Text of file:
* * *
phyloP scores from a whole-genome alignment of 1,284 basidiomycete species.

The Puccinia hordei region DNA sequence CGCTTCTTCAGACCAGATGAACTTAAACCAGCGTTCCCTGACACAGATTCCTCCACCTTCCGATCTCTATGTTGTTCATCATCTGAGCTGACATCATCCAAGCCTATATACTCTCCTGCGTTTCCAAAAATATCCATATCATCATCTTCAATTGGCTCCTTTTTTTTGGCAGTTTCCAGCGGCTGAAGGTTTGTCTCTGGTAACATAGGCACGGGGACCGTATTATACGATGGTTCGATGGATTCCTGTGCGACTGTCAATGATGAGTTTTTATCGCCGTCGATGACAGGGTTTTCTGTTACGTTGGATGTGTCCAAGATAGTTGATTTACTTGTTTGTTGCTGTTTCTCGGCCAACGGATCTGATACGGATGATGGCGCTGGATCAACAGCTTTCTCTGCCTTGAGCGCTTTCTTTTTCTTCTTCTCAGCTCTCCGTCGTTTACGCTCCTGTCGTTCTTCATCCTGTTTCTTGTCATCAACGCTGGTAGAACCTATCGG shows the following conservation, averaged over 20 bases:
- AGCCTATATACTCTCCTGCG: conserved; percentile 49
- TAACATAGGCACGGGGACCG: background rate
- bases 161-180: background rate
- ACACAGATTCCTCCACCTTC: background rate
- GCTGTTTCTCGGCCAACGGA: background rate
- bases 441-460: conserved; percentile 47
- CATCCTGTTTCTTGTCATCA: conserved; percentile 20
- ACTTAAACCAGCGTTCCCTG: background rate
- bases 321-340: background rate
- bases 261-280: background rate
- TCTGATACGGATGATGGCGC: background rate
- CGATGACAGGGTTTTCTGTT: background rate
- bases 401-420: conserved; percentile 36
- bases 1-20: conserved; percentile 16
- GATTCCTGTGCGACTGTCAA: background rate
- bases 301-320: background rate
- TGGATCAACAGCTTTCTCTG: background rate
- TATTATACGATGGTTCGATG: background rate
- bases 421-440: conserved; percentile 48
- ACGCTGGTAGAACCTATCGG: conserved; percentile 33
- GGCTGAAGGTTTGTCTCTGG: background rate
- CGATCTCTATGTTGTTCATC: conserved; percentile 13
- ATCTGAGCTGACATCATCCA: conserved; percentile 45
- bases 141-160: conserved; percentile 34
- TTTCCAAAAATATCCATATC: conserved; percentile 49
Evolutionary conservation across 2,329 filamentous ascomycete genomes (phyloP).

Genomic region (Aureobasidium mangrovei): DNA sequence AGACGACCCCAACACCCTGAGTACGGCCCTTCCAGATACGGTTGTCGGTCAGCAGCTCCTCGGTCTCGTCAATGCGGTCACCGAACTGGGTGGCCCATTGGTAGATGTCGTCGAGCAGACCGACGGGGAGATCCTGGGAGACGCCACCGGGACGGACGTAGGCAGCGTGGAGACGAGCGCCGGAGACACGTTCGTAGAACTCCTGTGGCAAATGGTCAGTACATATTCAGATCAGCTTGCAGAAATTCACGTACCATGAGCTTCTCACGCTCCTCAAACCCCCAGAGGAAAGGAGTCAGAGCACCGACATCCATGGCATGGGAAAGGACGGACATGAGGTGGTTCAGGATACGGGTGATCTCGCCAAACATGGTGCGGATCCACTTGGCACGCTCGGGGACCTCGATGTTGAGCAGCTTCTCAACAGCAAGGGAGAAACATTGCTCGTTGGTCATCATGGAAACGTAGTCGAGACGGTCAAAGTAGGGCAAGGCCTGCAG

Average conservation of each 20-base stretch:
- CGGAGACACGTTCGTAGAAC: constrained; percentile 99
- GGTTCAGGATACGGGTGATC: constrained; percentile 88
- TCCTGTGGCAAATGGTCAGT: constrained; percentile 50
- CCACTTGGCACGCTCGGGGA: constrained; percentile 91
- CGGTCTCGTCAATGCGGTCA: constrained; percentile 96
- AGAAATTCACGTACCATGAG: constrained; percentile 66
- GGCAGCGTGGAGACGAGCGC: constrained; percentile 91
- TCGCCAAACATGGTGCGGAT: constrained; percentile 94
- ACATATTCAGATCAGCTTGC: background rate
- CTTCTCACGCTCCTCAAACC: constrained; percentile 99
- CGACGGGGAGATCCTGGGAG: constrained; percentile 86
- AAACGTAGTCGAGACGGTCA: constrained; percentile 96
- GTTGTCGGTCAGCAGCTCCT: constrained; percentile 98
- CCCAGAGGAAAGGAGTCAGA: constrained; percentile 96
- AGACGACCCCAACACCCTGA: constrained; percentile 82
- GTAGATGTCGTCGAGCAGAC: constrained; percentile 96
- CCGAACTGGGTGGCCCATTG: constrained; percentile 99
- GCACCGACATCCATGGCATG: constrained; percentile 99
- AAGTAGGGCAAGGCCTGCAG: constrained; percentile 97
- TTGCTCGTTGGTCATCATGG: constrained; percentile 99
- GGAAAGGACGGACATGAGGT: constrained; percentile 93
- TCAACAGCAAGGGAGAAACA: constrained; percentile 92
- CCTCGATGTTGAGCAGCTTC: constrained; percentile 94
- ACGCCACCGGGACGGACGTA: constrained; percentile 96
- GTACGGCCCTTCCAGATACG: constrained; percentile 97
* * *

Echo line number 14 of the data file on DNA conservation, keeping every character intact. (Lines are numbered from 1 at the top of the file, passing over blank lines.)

- CGATGACAGGGTTTTCTGTT: background rate